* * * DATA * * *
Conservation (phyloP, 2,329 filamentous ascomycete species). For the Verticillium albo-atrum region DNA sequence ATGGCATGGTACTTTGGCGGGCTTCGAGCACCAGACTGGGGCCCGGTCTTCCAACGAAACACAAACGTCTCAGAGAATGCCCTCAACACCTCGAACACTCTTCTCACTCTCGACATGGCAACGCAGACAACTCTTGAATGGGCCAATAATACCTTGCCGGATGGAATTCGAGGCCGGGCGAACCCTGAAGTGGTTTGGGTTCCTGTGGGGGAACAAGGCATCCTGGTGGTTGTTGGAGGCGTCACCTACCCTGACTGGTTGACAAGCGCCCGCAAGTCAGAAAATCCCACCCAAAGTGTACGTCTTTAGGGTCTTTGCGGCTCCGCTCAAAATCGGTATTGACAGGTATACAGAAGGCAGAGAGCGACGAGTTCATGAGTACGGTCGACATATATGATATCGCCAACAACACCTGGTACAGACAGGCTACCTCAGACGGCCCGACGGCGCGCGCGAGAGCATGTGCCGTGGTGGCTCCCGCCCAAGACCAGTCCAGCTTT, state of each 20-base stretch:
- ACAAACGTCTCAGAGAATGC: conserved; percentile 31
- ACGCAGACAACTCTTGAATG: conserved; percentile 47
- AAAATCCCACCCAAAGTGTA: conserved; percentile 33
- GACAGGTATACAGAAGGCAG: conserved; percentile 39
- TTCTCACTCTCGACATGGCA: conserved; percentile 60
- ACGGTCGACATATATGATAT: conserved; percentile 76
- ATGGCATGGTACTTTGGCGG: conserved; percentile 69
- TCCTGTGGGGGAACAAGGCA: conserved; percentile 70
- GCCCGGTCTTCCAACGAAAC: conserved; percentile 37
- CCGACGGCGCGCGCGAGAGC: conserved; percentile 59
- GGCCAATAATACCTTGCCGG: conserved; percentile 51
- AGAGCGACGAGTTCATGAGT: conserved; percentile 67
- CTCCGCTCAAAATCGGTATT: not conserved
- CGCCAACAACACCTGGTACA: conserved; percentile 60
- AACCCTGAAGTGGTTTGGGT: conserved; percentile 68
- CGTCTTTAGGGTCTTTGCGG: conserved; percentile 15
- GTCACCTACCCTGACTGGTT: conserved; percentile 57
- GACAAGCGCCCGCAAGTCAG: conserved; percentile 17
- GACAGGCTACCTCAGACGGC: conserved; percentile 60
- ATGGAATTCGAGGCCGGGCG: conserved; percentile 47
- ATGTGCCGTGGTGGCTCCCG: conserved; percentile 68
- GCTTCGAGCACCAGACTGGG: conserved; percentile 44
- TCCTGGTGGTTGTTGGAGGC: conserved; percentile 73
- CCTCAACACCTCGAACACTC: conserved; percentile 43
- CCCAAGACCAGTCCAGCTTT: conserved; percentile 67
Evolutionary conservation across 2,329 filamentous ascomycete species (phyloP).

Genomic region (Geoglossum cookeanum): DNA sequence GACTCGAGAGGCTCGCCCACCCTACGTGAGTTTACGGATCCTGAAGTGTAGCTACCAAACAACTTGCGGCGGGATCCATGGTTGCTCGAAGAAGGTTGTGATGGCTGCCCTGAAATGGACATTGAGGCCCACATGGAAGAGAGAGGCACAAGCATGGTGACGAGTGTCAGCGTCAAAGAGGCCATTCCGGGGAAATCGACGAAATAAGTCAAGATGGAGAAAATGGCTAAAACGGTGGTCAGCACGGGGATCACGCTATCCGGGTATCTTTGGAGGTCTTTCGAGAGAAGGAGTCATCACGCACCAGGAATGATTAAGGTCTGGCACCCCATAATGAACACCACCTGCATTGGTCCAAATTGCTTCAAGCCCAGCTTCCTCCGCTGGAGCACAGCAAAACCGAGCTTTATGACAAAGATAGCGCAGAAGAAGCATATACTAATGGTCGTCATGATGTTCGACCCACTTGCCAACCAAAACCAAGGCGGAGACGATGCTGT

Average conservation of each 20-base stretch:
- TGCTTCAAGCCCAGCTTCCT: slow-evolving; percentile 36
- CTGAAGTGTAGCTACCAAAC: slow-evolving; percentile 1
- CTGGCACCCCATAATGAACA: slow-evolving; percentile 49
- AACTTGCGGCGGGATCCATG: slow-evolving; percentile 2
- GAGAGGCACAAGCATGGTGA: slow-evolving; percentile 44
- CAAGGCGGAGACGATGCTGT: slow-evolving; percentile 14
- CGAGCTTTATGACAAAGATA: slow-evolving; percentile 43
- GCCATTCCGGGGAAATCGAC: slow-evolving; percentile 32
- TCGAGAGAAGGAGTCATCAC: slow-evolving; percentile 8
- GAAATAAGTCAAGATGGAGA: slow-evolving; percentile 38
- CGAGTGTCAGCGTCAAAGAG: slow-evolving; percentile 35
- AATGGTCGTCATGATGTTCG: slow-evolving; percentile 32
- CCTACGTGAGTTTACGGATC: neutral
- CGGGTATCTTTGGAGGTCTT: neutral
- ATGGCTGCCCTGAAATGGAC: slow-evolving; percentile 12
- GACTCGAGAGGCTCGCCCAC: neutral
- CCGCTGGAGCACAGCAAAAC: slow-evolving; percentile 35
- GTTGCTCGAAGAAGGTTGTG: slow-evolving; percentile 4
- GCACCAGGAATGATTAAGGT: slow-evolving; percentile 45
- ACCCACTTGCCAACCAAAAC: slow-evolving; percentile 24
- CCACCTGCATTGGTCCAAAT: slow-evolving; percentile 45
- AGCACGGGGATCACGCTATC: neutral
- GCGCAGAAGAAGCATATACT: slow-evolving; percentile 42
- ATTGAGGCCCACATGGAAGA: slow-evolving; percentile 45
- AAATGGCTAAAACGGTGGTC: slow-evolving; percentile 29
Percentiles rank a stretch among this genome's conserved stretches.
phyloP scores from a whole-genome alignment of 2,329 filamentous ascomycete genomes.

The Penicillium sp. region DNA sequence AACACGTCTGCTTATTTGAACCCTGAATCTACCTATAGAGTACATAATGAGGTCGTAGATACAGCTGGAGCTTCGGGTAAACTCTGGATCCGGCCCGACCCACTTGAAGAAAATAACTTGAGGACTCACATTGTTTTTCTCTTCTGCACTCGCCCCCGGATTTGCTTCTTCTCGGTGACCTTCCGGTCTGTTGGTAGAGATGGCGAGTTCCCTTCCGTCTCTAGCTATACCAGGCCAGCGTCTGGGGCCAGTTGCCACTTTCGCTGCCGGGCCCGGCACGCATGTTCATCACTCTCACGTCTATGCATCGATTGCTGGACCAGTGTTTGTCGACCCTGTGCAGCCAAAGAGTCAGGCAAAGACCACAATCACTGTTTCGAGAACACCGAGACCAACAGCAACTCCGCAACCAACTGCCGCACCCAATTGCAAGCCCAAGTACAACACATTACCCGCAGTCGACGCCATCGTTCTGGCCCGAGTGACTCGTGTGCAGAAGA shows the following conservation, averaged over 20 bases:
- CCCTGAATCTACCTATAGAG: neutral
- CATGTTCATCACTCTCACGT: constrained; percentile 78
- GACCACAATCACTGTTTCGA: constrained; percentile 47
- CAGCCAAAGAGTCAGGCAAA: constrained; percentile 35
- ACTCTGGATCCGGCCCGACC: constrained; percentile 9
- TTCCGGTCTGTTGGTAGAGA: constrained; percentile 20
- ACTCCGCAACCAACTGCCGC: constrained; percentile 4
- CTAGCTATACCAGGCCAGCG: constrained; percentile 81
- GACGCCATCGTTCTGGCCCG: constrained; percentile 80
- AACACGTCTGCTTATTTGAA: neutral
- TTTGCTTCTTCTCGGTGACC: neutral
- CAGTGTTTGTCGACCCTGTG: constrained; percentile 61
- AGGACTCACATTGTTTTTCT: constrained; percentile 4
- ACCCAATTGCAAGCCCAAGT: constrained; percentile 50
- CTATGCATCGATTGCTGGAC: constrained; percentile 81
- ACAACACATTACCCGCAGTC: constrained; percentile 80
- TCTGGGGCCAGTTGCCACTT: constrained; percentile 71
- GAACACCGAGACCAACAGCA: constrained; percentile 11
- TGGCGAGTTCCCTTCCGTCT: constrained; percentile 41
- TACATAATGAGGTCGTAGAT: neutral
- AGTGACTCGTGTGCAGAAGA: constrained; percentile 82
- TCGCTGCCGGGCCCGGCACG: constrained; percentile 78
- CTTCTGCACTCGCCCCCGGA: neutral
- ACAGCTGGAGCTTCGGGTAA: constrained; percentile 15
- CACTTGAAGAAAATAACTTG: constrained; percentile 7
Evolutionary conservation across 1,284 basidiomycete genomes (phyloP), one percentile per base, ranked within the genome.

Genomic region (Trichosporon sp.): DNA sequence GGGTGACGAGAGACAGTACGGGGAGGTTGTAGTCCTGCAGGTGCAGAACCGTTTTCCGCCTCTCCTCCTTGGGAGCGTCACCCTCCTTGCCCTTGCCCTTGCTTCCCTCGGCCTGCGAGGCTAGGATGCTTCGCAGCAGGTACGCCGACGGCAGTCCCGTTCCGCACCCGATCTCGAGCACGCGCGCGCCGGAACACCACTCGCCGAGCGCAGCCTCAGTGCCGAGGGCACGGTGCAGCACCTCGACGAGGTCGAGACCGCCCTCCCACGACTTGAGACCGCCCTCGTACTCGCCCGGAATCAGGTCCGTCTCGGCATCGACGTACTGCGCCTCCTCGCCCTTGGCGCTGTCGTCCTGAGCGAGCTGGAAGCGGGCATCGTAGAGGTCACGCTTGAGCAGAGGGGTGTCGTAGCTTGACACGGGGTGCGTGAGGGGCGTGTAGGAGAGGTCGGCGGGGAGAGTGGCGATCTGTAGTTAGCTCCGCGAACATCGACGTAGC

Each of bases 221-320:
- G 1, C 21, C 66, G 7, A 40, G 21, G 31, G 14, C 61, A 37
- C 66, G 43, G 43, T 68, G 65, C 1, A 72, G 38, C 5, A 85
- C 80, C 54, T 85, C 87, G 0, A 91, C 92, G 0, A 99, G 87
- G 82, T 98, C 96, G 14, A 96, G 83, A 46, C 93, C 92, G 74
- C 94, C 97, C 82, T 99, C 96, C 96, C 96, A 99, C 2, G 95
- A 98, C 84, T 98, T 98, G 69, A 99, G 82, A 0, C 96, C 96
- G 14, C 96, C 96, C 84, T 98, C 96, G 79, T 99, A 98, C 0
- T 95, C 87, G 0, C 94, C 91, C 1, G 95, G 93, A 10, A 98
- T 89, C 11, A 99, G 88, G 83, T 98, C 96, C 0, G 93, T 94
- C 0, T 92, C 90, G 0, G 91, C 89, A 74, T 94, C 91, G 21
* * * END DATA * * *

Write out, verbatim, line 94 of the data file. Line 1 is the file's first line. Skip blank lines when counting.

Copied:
- T 89, C 11, A 99, G 88, G 83, T 98, C 96, C 0, G 93, T 94